Written by 7:28 pm Economy

Rising concerns of food insecurity after  custom duty increase on Moroccan vegetables

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Starting from January 2, 2024, the Mauritanian Customs Border Office decided to raise clearance tariffs on imported vegetables from Morocco.

Fruits and other goods are exempt from this new decision.

As a result, the customs clearance cost for a large truck’s cargo has risen significantly, from 1,600 euros to more than 4,600 euros.

This jump, which represents a 171% increase in customs taxes, disrupted the flow of trucks delivering products between Morocco and Mauritania, at a time when the Kingdom has already restricted its vegetable imports to fellow African nations, in an attempt to curb rising domestic prices.

The Mauritanian government’s motives

This decision comes as the Mauritanian government plans to adopt a new policy aimed at reaching self-sufficiency in vegetable production within the country.

It seeks to encourage citizens to cultivate and strengthen domestic output in terms of vegetables, a trusted source from the Mauritanian Finance Ministry tells Mauritanian news outlet Anbaa Info.

Mauritanian Minister of Economy Abdessalam Ould Mohamed emphasized the importance of “periodically protecting local production.”

“We have the right to protect our production seasonally when there is strong competition and risks of losses. We are re-entering the production of horticultural products, and we must continue to support our young entrepreneurs,” defends the Mauritanian Minister.

Heavy potential cost on Mauritania 

The surge in customs duties on Moroccan vegetables can harm citizens by causing an increase in the prices, “exacerbating the hardships faced by Mauritanian consumers,” stated the Mauritanian Consumer Protection Forum (FMPC).

“We condemn this measure, as it adds to the burdens of consumers and further weakens their already strained purchasing power due to ongoing price increases, monopolies, and inflation,” highlighted the same source in a statement.

Itv Awa Mohamed from FMPC told RFI that Mauritania only produces 10% of its vegetable needs. “I believe this rationale doesn’t work economically,” he added.

In the same regard, EastFruit warned that the decision may have a detrimental effect on local residents. It can only “worsen the tragic plight of local residents who have already faced hunger.”

An increase in import tariffs on Moroccan produce can also, according to East Fruit, cause a rise in fruit and vegetable prices in Mauritania and other Sahel countries.

Morocco is a major provider of fruits and vegetables to Mauritania, with annual exports of 170,000 tons.

The decision could result in sharp price rises or product shortages in the region, added the same source.

“Moroccan vegetables are crucial for the Mauritanian market. They hold economic significance for Mauritania. Increased duties may impact the purchasing power of Mauritanians,” says Amine Sami, an economic expert, in a statement to Hespress EN

“Increase in custom duties imposed by Mauritania on Moroccan vegetables means that these products will cost more for Mauritanian consumers.”

“Higher prices may put additional pressure on the personal budgets of Mauritanian consumers,” he believes.

The expert said that the real impact of this increase “depends on the extent of Mauritanian consumers’ reliance on imported Moroccan vegetables.”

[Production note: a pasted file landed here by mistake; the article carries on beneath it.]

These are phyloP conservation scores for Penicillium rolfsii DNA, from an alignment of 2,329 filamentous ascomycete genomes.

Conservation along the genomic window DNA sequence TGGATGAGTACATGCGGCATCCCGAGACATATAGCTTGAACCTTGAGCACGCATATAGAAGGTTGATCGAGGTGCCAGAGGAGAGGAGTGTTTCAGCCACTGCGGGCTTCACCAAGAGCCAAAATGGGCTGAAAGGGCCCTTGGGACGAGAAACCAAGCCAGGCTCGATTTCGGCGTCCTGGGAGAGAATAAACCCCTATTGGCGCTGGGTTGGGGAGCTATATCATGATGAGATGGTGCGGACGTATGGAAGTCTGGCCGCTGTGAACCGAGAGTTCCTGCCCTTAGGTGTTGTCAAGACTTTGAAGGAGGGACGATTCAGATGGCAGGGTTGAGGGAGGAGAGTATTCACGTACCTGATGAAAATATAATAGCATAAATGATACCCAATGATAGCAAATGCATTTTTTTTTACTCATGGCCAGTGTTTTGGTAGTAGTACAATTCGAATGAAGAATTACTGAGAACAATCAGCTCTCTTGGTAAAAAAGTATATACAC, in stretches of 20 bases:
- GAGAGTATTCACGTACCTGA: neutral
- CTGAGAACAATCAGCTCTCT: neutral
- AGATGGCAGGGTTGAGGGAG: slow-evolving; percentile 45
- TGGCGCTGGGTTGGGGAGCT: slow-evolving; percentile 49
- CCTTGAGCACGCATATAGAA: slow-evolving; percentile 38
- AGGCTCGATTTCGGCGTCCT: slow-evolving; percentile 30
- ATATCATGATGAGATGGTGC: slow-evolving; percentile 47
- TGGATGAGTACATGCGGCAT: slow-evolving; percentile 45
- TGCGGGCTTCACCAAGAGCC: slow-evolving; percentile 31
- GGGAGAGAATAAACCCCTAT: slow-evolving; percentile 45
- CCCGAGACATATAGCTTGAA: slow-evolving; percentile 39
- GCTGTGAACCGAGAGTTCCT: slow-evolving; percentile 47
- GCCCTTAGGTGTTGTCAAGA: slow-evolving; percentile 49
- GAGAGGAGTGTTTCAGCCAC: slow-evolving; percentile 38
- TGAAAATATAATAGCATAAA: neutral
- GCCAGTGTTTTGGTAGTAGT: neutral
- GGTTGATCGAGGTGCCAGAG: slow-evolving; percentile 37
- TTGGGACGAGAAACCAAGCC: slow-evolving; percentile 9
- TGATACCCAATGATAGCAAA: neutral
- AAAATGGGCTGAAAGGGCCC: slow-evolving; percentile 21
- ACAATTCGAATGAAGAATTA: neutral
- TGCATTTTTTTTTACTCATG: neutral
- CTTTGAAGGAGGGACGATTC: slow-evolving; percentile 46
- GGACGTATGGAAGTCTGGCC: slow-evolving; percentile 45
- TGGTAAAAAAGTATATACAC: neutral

As to the impact of this decision on Morocco, Sami told Hespress EN that this increase “may reduce profit margins for Moroccan exports.”

He further commented that this decision “will ultimately lead to a reduction in the volume of Moroccan vegetable exports to Mauritania.”

This is because the increased costs for Mauritanian consumers and the loss of price competitiveness for Moroccan vegetables in the Mauritanian market would have a negative impact on demand, explained the expert in a statement to Hespress EN.

Rumored decision reversal, debunked: 

Contrary to recent news circulating, reliable professional sources from Mauritania have refuted the rumors of the Mauritanian authorities reversing their decision to raise customs duties on imported vegetables and fruits from the Kingdom through the El Guerguarate border crossing.

The same source told Hespress AR that the decision remains in effect, despite Mauritanian importer’s demands, stressing that “professionals in both countries are upset by this decision, as it will harm their commercial activities.”

The same speaker said that the Nouakchott decision to increase customs duties on Moroccan vegetable imports “was a reaction to a similar ban on exporting certain vegetables to African markets, prompting the Mauritanian government to seek alternative suppliers to ensure food security for its citizens.”

Morocco-Mauritania trade in numbers:

According to figures published by the economic department within Morocco’s embassy in Nouakchott in November 2023, Imports from Morocco constitute nearly 50% of Mauritania’s total imports from the African continent, contributing over 73% to Mauritania’s imports from Maghreb countries.

Approximately 80% of Morocco’s exports to Mauritania were comprised of food and agricultural products, manufactured goods, as well as transportation machinery and equipment. Vegetables and fruits alone constitute around 20% of export volume.

Trade exchanges between Morocco and Mauritania surged in 2022 to reach a value of $300 million, a staggering 58% growth compared to 2020.

“This upturn in the volume and value of trade further solidifies Morocco’s position as the primary supplier to the Mauritanian market within Africa,” said the embassy in a statement.

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